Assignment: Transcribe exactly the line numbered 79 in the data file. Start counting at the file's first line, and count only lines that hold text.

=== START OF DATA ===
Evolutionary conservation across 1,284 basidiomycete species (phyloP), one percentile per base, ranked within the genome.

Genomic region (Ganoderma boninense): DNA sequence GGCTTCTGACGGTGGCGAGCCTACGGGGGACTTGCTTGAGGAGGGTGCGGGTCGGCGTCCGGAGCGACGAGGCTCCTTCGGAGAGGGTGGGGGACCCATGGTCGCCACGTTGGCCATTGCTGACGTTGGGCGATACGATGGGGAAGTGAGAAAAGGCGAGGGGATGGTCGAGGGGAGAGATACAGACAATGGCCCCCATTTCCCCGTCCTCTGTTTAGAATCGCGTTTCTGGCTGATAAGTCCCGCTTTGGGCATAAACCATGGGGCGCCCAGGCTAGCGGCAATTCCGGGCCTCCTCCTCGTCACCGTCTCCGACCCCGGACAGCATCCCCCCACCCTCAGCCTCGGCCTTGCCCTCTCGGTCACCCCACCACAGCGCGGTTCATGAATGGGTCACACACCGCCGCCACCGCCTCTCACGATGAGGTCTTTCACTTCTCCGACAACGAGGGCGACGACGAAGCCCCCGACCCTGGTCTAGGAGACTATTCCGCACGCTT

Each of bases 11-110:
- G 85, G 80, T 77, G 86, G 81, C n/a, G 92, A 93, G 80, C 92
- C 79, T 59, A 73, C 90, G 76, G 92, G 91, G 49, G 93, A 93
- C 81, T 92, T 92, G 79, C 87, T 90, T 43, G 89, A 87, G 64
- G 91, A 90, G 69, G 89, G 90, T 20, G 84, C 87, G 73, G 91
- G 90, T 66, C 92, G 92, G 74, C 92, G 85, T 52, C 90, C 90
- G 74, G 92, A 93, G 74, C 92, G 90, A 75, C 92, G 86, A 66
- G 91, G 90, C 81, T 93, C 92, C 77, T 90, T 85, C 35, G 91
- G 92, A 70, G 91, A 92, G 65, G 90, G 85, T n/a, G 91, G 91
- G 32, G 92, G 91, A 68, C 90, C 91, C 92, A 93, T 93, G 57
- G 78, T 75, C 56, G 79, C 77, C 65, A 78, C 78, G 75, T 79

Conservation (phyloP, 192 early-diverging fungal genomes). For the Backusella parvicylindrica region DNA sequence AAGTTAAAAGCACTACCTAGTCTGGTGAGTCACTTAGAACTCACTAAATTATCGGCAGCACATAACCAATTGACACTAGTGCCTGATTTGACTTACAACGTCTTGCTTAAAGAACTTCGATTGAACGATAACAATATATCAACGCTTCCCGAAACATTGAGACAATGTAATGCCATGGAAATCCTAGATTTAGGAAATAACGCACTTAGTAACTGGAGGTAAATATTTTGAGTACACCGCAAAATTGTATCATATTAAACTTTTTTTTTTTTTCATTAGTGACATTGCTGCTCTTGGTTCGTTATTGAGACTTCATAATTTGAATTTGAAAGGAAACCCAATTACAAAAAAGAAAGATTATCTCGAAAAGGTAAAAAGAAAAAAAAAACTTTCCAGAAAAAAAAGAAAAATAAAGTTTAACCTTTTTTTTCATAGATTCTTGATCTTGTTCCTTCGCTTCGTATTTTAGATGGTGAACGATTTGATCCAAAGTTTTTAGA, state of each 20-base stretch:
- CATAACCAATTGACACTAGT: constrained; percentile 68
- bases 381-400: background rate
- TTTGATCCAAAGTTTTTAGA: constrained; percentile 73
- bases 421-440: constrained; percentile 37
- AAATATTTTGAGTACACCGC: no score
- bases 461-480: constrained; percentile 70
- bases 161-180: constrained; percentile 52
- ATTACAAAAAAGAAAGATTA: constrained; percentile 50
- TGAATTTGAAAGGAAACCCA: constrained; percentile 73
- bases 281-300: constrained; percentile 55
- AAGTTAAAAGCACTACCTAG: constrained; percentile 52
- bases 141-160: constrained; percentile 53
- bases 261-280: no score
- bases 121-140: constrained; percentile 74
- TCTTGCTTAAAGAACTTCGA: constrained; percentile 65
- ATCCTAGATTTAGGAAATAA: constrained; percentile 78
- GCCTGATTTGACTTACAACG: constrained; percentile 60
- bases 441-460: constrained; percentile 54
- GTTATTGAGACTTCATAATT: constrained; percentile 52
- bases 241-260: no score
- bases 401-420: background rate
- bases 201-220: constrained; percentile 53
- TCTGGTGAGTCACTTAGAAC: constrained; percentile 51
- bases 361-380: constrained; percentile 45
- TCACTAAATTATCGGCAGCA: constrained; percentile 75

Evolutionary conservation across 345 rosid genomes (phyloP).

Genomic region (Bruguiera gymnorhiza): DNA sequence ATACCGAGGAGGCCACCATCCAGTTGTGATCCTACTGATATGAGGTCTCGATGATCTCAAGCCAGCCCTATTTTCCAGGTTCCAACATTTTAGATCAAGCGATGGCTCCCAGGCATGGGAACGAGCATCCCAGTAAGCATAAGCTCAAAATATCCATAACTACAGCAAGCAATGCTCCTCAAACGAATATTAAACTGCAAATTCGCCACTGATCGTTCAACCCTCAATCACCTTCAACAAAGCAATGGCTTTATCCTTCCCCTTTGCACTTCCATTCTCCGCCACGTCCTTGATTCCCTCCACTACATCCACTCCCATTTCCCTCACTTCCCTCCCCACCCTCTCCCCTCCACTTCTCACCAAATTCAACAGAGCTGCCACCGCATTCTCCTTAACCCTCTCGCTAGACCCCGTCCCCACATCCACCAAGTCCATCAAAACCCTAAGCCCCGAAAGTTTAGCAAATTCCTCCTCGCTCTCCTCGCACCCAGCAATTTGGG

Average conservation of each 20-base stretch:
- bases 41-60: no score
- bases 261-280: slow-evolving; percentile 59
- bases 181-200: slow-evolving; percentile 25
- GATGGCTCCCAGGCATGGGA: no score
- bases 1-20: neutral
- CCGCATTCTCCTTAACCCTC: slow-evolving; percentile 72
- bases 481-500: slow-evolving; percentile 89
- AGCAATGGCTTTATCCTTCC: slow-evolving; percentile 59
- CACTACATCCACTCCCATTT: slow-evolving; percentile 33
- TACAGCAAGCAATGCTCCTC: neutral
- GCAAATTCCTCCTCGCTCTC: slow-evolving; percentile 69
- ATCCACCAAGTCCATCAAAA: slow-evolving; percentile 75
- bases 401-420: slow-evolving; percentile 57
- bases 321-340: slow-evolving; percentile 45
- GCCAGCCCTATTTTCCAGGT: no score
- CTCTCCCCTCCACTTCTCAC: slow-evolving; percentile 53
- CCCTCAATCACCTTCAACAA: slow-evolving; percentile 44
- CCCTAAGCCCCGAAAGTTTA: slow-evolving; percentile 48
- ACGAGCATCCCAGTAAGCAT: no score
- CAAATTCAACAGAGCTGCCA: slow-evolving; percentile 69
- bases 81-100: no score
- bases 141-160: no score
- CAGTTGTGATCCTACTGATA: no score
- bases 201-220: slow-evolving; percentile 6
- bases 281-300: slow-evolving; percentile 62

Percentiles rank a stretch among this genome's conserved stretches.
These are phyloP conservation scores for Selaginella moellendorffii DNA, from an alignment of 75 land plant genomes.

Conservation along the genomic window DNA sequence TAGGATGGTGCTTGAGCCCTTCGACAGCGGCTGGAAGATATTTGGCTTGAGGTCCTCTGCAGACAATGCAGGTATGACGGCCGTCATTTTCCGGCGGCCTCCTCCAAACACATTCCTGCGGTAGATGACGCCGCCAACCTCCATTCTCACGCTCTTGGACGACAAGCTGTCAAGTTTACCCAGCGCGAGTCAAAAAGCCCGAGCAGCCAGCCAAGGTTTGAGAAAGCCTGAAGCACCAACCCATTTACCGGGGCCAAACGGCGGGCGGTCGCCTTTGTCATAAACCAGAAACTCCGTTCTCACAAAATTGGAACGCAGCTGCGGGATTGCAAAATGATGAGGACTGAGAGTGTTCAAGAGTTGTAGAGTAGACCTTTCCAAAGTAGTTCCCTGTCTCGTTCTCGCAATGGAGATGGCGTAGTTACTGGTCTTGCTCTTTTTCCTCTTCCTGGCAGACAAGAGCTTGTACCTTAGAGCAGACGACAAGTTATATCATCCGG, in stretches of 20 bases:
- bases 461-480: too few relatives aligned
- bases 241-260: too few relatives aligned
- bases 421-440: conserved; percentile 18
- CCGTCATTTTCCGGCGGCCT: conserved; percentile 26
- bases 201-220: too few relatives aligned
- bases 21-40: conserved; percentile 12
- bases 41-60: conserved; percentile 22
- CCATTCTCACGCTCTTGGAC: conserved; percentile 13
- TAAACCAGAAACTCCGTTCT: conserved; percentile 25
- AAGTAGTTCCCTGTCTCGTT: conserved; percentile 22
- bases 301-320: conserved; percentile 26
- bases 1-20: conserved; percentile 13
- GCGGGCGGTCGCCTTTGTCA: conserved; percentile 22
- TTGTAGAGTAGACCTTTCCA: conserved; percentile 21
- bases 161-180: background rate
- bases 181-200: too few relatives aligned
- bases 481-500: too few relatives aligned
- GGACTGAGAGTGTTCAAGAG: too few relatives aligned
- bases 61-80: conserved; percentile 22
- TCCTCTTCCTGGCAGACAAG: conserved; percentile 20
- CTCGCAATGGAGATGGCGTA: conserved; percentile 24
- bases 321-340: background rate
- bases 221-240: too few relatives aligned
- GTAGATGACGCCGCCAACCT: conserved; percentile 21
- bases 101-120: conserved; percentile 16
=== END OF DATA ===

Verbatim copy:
- TAAACCAGAAACTCCGTTCT: conserved; percentile 25